THOSE STRANGERS YOU MEET ON THE ROAD… OR ELSEWHERE.
THIRD EPISODE: FROM FRANCE TO JAPAN
(A Eulogy to Postcrossing)
Don’t you dare to speak to strangers!” We’ve all been hearing this, especially during childhood. Because strangers are unknown, and unknown is scary, filled up with bad intentions, particularly with those fizzing candies and long raincoats. I’m not saying that’s a bad thing, for it’s actually a good piece of advice for kids, whom are innocents and don’t really know about mistrust, carefulness, and well, who knows what could happen to a helpless kid? However… I’m wondering why this piece of advice stays stuck within us once we grew up. Is it right? Aren’t we doing too much being so cold and distrustful towards strangers? What’s going to happen if we step up, just a little, out of our comfort bubble?
Here, I’ll try to prove from A to Z how it can be really awesome sometimes to let yourself go and talk to strangers, to trust them a little and moreover to take some time to… Just speak and get to know them.
While travelling, you often get some random acts of kindness. Maybe because you’re more up to it, more open to it, and also more dependent on it. Here, I wanted to share some of those encounters with strangers, some of those acts of random kindness, some great surprises I had with strangers, and therefore what I learned from it. I’ve got plenty of little stories that I’d like to share and write about. I hope this little saga will have the advantage of bringing a different, yet optimistic glance upon our world.
I’m telling you, folks. You can talk to strangers. That’s pure happiness.
A MAILBOX ON AVENUE DE COLMAR, STRASBOURG
Have you ever heard about Postcrossing? The concept is pretty simple: you send postcards all around the world to random strangers and, in exchange, your mailbox gets full with postcards from other people around the world. You create an online profile in which you indicate which languages you speak, where you come from, and what you like (or dislike) in life. According to this profile, random strangers in the world will send you postcards with foxes, mountains or unusual objects (for example.) About what’s going to be written on those, that’s the real surprise: whether it’s going to be about life in Finland, a traditional Canadian recipe, a list of books you must read or even a kid’s drawing, that will get you an insight into somebody’s life out there in the world.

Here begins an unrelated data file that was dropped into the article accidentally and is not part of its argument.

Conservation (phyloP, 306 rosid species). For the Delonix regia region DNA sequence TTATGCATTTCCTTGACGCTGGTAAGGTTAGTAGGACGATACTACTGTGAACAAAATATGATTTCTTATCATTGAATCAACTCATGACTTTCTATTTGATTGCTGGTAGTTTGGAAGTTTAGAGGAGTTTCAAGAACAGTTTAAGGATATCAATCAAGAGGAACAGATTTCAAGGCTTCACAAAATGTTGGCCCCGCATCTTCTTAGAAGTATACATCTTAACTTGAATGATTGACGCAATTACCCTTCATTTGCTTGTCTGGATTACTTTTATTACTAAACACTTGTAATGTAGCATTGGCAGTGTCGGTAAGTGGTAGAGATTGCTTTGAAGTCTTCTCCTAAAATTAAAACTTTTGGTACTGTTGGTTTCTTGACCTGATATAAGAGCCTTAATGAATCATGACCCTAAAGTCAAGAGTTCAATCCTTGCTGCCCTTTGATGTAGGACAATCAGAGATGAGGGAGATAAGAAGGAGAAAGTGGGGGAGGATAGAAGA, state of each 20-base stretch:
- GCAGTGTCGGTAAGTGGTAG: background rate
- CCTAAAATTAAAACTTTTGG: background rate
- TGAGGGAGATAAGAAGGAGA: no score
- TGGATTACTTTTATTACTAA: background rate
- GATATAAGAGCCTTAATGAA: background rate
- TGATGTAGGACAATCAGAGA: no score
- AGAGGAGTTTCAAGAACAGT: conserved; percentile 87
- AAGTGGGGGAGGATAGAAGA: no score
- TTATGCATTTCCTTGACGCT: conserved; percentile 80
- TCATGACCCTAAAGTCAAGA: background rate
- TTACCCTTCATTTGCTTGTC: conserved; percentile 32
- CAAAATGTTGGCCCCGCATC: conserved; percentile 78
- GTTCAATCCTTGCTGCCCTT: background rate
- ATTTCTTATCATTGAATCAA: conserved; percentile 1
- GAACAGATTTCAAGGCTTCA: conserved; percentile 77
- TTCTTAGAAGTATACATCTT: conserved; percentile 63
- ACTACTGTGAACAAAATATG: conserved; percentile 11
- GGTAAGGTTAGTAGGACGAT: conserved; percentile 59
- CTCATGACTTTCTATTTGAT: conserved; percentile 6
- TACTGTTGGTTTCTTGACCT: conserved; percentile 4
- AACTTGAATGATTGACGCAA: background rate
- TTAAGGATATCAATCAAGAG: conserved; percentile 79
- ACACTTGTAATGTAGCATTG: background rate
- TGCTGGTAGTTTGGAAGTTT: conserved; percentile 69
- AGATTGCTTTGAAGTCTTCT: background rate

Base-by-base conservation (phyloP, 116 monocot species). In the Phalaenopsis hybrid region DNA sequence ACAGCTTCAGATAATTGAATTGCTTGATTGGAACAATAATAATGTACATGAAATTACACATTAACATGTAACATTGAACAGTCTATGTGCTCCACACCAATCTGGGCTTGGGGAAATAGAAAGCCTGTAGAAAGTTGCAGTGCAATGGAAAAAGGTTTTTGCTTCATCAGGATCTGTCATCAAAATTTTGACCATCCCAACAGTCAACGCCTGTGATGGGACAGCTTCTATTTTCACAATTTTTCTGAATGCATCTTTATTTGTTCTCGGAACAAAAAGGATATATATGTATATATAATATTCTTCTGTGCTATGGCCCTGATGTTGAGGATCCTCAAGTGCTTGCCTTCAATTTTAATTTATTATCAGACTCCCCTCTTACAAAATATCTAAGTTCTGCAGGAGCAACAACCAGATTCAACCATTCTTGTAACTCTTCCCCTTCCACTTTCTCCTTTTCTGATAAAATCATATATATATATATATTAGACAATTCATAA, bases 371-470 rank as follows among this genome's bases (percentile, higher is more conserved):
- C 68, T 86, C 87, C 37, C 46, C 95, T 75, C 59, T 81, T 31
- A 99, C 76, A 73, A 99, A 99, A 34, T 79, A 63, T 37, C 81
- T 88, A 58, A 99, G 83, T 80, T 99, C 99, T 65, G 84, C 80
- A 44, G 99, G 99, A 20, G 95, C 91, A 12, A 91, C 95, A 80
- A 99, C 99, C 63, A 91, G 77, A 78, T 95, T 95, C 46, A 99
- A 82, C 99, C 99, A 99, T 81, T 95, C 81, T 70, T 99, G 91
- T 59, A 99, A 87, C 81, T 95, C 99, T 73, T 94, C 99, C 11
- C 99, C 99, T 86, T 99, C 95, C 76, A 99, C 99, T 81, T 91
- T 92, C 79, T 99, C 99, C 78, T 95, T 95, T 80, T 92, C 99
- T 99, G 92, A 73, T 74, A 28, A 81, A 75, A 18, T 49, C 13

When my co-worker Julie told me about Postcrossing, I fell in love with the concept right away. And in over 6 months, I sent something like 150 postcards all around the world and received as much in my little blue mailbox in Strasbourg.
One day, though, I got this postcard from Japan. My very first postcard from Japan. From Noriko, a Japanese mum. It was a Nausicaa postcard (if you never watched this Studio Ghibli anime, now you know what to do tonight). It was everything we needed to start an epistolary friendship between the poor 27 years old unemployed French girl that I was and this Japanese ukulele player housewife.
For a few months, we wrote each other postcards, long letters about our lives in France and in Japan. Of course, I was dreaming to go to Japan. Of course, Noriko was dreaming to go to France. It’s like I could feel her eyes sparkling when she was writing me about her desire to come to France to take a walk in Versailles. She also knew about Strasbourg and the Alsace region, which was quite surprising, for I had no idea at first where Matsumoto was. My fascination for Sailor Moon made her laugh, and she sent me some postcards I couldn’t have found anywhere but in Japan. We sent each other gifts from our home countries for our birthdays or for Christmas. Like dear friends do with each other.